Senior Indonesian member of Daesh killed in Syria: police

The Daesh group flag. (File/AFP)
Updated 12 February 2019

Senior Indonesian member of Daesh killed in Syria: police

  • Muhammad Saifuddin was killed by shrapnel from a tank shell in late January in eastern Deir ez-Zor province
  • US had placed Saifuddin on a special global counter-terrorism list last August

JAKARTA: An Indonesian militant who appeared on a Daesh propaganda video showing the execution of a hostage and was said to be close to the militant group’s leader was killed in Syria last month, an Indonesian police spokesman and his brother said.
Muhammad Saifuddin, who was known by various aliases, including Abu Walid, was killed by shrapnel from a tank shell in late January in eastern Deir ez-Zor province, national police spokesman Dedi Prasetyo said in a text message.
Prasetyo described him as an Daesh “executioner and soldier.”
Muinudinillah Basri, Saifuddin’s brother, said by telephone he had learned of his brother’s death after receiving a photo of his body.
He had not seen his brother since he left for Syria with his wife and children, he said.
The US government had placed Saifuddin, alongside two militants from Malaysia and the Philippines, on a special global counter-terrorism list last August.
According to the US Department of Treasury’s website, Saifuddin, also known as Mohammed Karim Yusop Faiz, had gone to Syria to join Daesh in 2014 and taken part in the execution of a prisoner in June 2016. He had previously been imprisoned in the Philippines for nine years on charges of illegal possession of explosives and weapons, it said.
Sofyan Tsauri, a former Indonesian militant, said Saifuddin was “an important figure” in Daesh who represented its Southeast Asian contingent and had been close to the group’s leader Abu Bakr Al-Baghdadi.
Last weekend, the US-backed Syrian Democratic Forces (SDF) began an assault seeking to wipe out the last remnants of the militant group’s “caliphate” in the SDF’s area of operations in eastern and northern Syria. The enclave is close to the Iraqi border and comprises two villages. IS still retains territory in the part of Syria that is mostly under the control of the Russian- and Iranian-backed Syrian government.


Macron slams Turkey’s aggression in Syria as ‘madness’, bewails NATO inaction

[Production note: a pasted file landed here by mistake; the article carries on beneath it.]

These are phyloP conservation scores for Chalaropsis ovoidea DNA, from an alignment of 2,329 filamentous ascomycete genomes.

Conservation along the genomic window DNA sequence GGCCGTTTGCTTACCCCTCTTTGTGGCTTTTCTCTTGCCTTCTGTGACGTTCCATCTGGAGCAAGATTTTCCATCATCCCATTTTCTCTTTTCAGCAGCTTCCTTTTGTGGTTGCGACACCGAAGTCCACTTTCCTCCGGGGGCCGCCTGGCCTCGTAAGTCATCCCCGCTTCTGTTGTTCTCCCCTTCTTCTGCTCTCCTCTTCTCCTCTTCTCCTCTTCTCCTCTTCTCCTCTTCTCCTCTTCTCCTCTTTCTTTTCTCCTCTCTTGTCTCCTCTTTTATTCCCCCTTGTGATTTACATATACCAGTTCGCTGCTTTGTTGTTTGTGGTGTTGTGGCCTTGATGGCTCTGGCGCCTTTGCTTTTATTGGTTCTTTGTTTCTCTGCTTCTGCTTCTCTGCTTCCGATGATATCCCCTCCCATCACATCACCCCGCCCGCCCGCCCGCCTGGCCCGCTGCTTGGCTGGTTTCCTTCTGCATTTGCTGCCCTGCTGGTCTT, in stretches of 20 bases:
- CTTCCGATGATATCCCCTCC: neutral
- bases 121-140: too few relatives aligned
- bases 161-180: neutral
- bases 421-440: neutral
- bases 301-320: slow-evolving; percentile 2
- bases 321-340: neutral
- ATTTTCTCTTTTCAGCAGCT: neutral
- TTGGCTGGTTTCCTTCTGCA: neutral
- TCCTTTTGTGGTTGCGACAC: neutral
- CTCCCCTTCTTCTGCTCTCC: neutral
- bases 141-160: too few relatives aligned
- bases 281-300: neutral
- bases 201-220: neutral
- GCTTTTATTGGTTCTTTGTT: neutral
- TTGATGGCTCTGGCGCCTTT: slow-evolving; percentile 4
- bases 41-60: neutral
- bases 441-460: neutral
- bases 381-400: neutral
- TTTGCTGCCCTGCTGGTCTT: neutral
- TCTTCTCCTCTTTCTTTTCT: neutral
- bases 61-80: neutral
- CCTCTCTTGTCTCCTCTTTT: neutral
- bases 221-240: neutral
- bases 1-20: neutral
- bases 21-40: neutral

Updated 8 min 7 sec ago

Macron slams Turkey’s aggression in Syria as ‘madness’, bewails NATO inaction

  • EU Council President Donald Tusk said the halt of Turkish hostilities as demanded by the US is not a genuine cease-fire
  • He calls on Ankara to immediately stop military operations,

BRUSSELS/ANKARA: Macron critizes Turkey's aggression in Syria as "madness', bewails NATO inaction

France’s President Emmanuel Macron has bemoaned Turkey’s offensive into northern Syria as “madness” and decried NATO’s inability to react to the assault as a “serious mistake.”

“It weakens our credibility in finding partners on the ground who will be by our side and who think they will be protected in the long term. So that raises questions about how NATO functions.”

EU Council President Donald Tusk said the halt of Turkish hostilities is not a genuine cease-fire and called on Ankara to immediately stop military operations in Syria.

Dareen Khalifa, a senior Syria analyst at the International Crisis Group, said the cease-fire had unclear goals. 

There was no mention of the scope of the area that would be under Turkish control and, despite US Vice President Mike Pence referring to a 20-mile zone, the length of the zone remains ambiguous, she said.

Selim Sazak, a doctoral researcher at Brown University, believed the agreement would be implemented and the YPG would withdraw.

“The agency of the YPG is fairly limited. If the deal collapses because of the YPG, it’s actually all the better for Ankara,” he told Arab News. “What Ankara originally wanted was to take all of the belt into its control and eliminate as many of the YPG forces as possible. Instead, the YPG is withdrawing with a portion of its forces and its territory intact. Had the deal collapsed because of the YPG, Ankara would have reason to push forward, this time with much more legitimacy.”